Lately, I've begun to see the thought put forth that the Bills may not need to draft a quarterback. Ryan Fitzpatrick, some say, is good enough to be a long-term answer, he just needs more help around him.
Give him an offensive line and he will be a winner, they say. Or he needs a quality guy to stretch the field at tight end. If they put a better team around him, he can win for the Bills, some claim.
But my response to those thoughts would be, to quote the late, great Frank Zappa, "You are what you is."
So, with that in mind, what exactly is Ryan Fitzpatrick?
He is a capable backup quarterback in the NFL. He might even be capable of keeping a team from missing a step if he has to replace an injured number one quarterback for a few weeks. However, that is the extent of what he has been, or ever will be.
You might ask me how I can make that statement so emphatically, especially since the offense has looked much better since he replaced the departed Trent Edwards. He's kept the team in games, given them chances to win against some of the better teams in the league, and taken the Bills to their only win, it could be argued.
What is it you have against the guy? Why not give him more of a chance?
To be honest, the first part of my answer to that would lie in the guy he replaced. He seemingly could not beat Edwards out for the job, it was given to him by Chan Gailey after Gailey had seen enough of Edwards to know what most of the rest of us already did. That being that Trent Edwards was not an NFL quarterback.
The mere fact that Fitzpatrick couldn't beat out a guy who was so bad as a starter is something that has to count against him. If the position we were debating was, say, defensive tackle, and there was a guy starting there that everyone knew was horrible, but it took him getting cut for his backup to take the starting job, I think everyone would say we need to get a better guy there. The same should apply at quarterback.
If by chance, your argument is that Fitzpatrick has looked good since replacing Edwards, and that the offense has looked better as well, I don't disagree. However, I would also ask you to consider how bad the guy Fitzpatrick replaced really was. Not much room to debate that, I don't think.
But the most important, and the most telling reason why Ryan Fitzpatrick is not the long-term answer for the Bills lies in the numbers. The numbers don't lie, and they tell us exactly why he is a career backup, and is not suited to be anything more.
Let's take a look at those numbers, in the form of a six week history of the key numbers a quarterback is measured by. For the purpose of this article, we'll use completion percentage, yards, touchdowns, interceptions and quarterback rating. I'll begin with numbers through Week 5, as that is about the time when Fitzpatrick had accumulated enough numbers to be meaningful.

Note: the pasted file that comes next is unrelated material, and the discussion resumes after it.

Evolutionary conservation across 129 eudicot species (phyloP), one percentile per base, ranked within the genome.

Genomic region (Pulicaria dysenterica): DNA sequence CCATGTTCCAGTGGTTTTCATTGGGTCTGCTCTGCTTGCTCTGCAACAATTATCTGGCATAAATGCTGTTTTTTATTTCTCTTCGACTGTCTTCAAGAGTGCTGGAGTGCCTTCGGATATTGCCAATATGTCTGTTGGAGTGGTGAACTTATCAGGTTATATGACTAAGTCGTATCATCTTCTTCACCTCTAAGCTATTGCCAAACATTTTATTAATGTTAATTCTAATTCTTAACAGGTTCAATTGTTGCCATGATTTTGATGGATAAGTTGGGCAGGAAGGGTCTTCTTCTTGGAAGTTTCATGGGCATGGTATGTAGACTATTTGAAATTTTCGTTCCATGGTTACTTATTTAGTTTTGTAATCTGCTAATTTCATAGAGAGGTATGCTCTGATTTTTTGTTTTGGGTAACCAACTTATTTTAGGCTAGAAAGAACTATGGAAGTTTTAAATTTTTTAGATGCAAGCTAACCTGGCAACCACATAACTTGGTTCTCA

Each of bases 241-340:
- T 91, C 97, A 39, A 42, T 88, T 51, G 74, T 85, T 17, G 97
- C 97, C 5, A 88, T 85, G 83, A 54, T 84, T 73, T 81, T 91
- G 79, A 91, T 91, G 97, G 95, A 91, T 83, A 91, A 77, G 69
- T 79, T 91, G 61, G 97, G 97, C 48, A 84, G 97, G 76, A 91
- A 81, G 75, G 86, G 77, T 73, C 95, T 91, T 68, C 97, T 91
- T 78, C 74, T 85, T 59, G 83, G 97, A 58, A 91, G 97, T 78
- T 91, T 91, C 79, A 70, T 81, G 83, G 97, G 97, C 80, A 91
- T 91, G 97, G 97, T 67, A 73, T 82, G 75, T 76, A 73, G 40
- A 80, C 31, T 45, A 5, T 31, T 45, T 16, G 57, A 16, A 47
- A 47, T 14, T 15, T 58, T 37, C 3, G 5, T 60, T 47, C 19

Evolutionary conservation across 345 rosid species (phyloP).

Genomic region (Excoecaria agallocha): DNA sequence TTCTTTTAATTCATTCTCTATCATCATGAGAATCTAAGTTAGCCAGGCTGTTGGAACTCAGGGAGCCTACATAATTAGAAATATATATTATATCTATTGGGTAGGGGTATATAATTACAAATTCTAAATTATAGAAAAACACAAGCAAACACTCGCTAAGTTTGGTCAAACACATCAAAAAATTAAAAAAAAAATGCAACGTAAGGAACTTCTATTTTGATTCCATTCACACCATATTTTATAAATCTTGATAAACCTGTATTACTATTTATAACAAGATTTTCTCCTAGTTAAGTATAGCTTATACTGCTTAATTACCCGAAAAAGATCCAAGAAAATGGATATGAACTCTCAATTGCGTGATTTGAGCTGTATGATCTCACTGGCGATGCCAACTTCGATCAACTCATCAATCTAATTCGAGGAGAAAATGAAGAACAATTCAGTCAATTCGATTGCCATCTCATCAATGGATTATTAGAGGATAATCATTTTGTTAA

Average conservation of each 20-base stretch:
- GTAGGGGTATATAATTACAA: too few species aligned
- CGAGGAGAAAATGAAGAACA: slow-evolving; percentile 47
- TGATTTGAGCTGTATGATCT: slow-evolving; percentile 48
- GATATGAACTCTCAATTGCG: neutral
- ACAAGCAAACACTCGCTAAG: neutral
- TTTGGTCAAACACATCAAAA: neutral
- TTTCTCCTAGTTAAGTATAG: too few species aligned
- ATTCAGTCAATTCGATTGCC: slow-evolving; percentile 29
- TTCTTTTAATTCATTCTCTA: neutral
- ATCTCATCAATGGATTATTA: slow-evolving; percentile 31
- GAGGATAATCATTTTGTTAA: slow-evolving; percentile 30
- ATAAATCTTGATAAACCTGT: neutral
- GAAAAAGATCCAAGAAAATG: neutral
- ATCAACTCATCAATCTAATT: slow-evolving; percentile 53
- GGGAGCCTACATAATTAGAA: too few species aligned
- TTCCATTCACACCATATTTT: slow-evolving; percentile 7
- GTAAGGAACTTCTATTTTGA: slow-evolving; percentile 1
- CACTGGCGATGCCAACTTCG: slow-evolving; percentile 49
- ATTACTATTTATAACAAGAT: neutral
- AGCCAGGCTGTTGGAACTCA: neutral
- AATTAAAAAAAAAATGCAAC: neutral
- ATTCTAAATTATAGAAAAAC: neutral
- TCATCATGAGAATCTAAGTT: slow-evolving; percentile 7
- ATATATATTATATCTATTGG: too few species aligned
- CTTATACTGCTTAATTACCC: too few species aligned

After Week 5, Fitzpatrick had a completion percentage of 61.2, with 595 yards, seven TDs and two interceptions. His passer rating was 99.9.
Week 6 was the bye week for the Bills so his numbers remained the same.
After Week 7, Fitzpatrick had a completion percentage of 63.3, with 969 yards, 11 TDs and four interceptions. His passer rating was 102.0. This reflected his high-water mark.
After Week 8, Fitzpatrick had a completion percentage of 59.7, with 1,210 yards, 12 TDs and five interceptions. His passer rating was 91.3.
After Week 9, Fitzpatrick had a completion percentage of 59.9, with 1,509 yards, 13 TDs and seven interceptions. His passer rating had fallen to 85.9.
As we stand now, his current numbers are a completion percentage of 59.0, with 1,645 yards, 14 TDs and seven interceptions. His passer rating stands at 85.5.
These numbers tell us a number of things. Most clearly, his overall efficiency is falling. While I cannot say without question what the exact reason or reasons are for this, I'm willing to put forth the theory that there are two things chiefly behind his falling efficiency.
The first theory is that defenses have now accumulated enough film on him in the current Bills offense to be able to best force him to work to his weaknesses, and put him in situations that will be difficult for him to succeed.
If we accept the fact that NFL is by nature a copycat league, it is logical to take the next step and state that whatever has been proven to work against him will be copied by future opponents. It is the nature of the game.
It is, however, my second theory that makes me feel most certain that the top pick for the Bills in 2011 must be a quarterback. Simply put, the numbers we are seeing Fitzpatrick putting up are reflective of exactly who he is.
If you examine his career numbers, his career completion percentage is 58.1, and his career passer rating is 72.3. I think that looking at where his numbers are headed puts his career numbers in the proper perspective, along with the need for an upgrade at the quarterback position as well.
The perspective must be that the 2011 draft has to be headed up by a quarterback, because for Ryan Fitzpatrick, the truth is that, "You are what you is." And that is simply not good enough.